They are the ones who are most likely to be the caretakers of the relationship and similarly, they are also the ones who are most likely to try keeping the commitment strong and steady. Nekayah was also seen as the main cause of Rasselas’ amusement and delight. It was clear in the story that in their voyages, it was Nekumah which kept Rasselas happy who loved her most among all his sisters. This was also the reason why he did not hesitate to take Nekayah with him on his voyage when she proposed that she should go with him.

This was evident in these lines from the story, “The prince (Rasselas), who love Nekayah above his other sisters, had no inclination to refuse her request, and grieved that he has lost an opportunity of showing his confidence by a voluntary communication” (Johnson 52). Hence, this passage as well as the part of Nekayah in Rasselas’ happiness is a reflection of how the author himself sees women in his life as well as in the society. In one way or another, this also illustrates Johnson’s impression of women and what he thinks are their true roles and functions in the society.Thus, this suggests that Johnson believes that women are in several ways the source of men’s happiness through their simple, feeble, vulnerable yet compassionate and caring ways.

However, it may appear unjust to some especially to the feminists or to those who fight subordination of women that Nekayah’s role is this novel was not depicted as equivalent to the literate and philosophical characters of Rasselas and Imlac. In the story, these two characters were depicted as curious, dominant, and knowledgeable (Konzett 2).Nekayah’s character, on the other hand, being the only female character which played a major role in the story, was not portrayed to be inquisitive, intelligent, dominant, or inclined to philosophy. Moreover, it was also not mentioned in the text that Nekayah was able get connections or access to philosophical ideas as compared to Rasselas who was portrayed with such inclination to philosophy.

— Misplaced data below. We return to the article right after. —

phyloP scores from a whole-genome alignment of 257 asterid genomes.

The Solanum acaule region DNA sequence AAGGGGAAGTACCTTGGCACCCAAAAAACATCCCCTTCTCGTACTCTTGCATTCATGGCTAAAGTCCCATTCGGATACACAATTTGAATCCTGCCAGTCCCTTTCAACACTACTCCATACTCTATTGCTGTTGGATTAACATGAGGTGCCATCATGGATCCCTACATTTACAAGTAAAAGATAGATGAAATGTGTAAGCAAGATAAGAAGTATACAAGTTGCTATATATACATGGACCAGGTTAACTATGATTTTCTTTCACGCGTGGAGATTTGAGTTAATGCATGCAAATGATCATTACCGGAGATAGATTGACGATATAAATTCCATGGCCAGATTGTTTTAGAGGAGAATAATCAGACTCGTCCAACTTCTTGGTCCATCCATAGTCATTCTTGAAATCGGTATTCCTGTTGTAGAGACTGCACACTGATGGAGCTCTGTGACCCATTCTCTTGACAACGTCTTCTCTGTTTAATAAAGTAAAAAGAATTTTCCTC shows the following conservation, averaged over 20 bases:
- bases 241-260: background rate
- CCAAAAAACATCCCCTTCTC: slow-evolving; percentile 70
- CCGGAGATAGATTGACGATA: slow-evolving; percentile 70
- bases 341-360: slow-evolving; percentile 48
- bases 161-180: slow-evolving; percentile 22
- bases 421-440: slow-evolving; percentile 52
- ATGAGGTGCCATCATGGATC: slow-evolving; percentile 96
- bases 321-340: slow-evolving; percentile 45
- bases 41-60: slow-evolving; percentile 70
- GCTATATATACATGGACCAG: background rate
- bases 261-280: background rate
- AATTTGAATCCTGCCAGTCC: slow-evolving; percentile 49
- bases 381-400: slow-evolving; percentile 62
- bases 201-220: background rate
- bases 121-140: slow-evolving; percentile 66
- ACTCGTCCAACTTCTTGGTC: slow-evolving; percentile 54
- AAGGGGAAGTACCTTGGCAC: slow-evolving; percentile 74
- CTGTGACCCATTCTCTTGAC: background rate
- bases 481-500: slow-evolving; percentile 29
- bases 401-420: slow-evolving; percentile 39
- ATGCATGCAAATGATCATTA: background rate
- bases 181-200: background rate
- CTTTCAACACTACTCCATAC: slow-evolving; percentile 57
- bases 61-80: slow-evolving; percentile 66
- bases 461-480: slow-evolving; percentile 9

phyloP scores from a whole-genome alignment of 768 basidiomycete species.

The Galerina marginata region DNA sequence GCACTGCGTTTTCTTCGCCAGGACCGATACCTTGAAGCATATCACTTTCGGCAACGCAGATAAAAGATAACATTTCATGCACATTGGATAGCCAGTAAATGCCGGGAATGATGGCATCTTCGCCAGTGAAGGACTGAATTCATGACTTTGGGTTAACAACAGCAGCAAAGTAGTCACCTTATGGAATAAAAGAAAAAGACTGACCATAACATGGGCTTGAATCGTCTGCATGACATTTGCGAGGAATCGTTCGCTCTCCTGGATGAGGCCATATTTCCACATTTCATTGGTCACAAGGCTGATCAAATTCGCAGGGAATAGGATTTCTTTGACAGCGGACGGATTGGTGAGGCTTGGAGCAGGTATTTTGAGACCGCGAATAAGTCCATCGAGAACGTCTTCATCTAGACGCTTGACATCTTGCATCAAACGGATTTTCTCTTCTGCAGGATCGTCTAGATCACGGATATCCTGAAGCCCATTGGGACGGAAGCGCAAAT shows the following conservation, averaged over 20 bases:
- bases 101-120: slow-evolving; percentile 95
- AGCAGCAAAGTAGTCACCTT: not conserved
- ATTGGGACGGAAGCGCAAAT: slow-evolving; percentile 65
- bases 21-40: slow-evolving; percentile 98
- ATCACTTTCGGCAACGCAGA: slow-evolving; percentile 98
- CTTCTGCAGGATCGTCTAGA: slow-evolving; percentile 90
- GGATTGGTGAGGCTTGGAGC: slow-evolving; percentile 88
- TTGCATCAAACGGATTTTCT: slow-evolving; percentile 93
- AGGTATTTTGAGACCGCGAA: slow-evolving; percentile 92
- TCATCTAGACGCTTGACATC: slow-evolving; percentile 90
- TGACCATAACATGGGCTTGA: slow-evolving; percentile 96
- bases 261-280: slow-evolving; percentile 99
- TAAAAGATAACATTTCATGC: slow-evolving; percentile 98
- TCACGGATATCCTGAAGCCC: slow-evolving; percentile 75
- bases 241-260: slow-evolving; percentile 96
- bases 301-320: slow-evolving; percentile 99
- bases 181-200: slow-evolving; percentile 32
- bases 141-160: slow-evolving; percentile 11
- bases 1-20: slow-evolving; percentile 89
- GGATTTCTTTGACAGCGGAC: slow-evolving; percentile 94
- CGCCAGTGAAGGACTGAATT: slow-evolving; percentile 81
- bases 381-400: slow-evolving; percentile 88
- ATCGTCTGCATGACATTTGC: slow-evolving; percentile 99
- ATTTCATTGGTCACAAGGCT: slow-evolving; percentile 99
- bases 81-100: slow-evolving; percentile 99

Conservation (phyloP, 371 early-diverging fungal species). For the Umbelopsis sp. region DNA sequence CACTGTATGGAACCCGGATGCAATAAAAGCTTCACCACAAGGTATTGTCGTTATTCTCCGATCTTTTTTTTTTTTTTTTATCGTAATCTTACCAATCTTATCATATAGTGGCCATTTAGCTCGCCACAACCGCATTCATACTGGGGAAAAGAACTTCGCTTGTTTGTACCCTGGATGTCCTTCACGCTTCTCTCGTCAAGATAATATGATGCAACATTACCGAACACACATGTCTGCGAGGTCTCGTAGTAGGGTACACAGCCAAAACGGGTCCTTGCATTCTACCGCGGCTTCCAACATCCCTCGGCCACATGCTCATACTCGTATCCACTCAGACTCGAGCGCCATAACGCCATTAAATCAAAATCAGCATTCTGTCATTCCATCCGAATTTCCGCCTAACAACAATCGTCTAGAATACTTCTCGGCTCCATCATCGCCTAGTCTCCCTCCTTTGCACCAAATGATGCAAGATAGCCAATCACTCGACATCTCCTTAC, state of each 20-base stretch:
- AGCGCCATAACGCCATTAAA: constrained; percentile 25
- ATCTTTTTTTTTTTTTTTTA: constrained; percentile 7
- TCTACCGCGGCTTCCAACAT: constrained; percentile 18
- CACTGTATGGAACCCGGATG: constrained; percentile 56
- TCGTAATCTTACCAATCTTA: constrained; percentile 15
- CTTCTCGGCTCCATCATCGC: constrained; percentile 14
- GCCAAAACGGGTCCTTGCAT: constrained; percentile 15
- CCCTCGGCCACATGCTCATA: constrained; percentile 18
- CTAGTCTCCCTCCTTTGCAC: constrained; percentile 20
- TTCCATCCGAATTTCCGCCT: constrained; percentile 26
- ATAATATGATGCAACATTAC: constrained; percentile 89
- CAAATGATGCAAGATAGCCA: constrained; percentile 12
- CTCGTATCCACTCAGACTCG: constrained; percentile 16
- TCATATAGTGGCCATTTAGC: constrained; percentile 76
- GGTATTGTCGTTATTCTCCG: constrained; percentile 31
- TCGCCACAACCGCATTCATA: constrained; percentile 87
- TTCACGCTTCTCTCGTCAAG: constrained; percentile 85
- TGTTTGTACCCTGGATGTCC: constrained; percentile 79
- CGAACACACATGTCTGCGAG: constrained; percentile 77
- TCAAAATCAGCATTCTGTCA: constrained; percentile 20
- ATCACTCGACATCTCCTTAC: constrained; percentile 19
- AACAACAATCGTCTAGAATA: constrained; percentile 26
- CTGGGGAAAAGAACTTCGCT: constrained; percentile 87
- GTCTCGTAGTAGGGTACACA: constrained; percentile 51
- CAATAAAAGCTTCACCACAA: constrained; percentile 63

This would in some ways still imply that females, during the time Johnson wrote the novel, were still regarded as the inferior gender in the society.Thus, this portrayal of women also show in some ways how women were generally seen during the eighteenth century in England that, although they were thought of as a compassionate and loving homemaker, they were still not given equivalent academic privileges the men enjoyed. Similarly, they were also not regarded as dominant and powerful as the men. Nekayah’s character, as well as all the other female characters of novels during that time, was always the supporting characters behind these intelligent, powerful, and dominant male protagonists.

The reason behind this seemingly undying impression about women’s subordination to men’s domination in the society as reflected in the eighteenth century literature may appear to be incomprehensible even today. As it appears, the real root of this inequality in the society will always stay blurry for people since even the philosophers from that time found it hard to explain such reality. Nevertheless, this issue was not in any way the focus of Johnson’s work.It was just apparent that like all the other literary works of that time, Johnson also regarded women as less dominant and authoritative than men as reflected on the roles of the characters he made.

Thus, this novel illustrates that it will always be difficult and challenging for people to achieve the true essence of happiness, as people have the natural tendency to have unending wants and wishes which make contentment almost impossible to achieve. As what the character of Rasselas depicts, a person must first learn what happiness means to him or her and then work for it in order to achieve it (Jackson).Likewise, even if people would try to go on journeys and explore the “the best of all possible worlds” in order to find the true meaning of happiness just like what Rasselas did, they would definitely have a hard time finding it as well since the true meaning of happiness lies on how each person finds it inside his or her heart (Conway). It was also fascinating to discover the role that women played in Johnson’s idea of happiness, which is clearly reflected in how he molded the character of Nekayah in the novel.

Nekayah, who played a significant role in his brother’s happiness, represents all the other women who appear to be the happiness behind men. Also, it was interesting to realize that women’s idea of happiness, portrayed as rather simplistic and naive, appears to be the most sincere and pure idea of happiness in Johnson’s work. Thus, regardless of how complex and complicated happiness is for some, at least, according to Samuel Johnson’s Rasselas, women, amidst their vulnerability, will always be the source of strength for men in times of weakness and despair. Thus, women appear to be essential to men’s happiness and contentment.

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The Depiction of Women in Samuel Johnson’s The History of Rasselas, Prince of Abyssinia Analysis. (2017, May 04). Retrieved from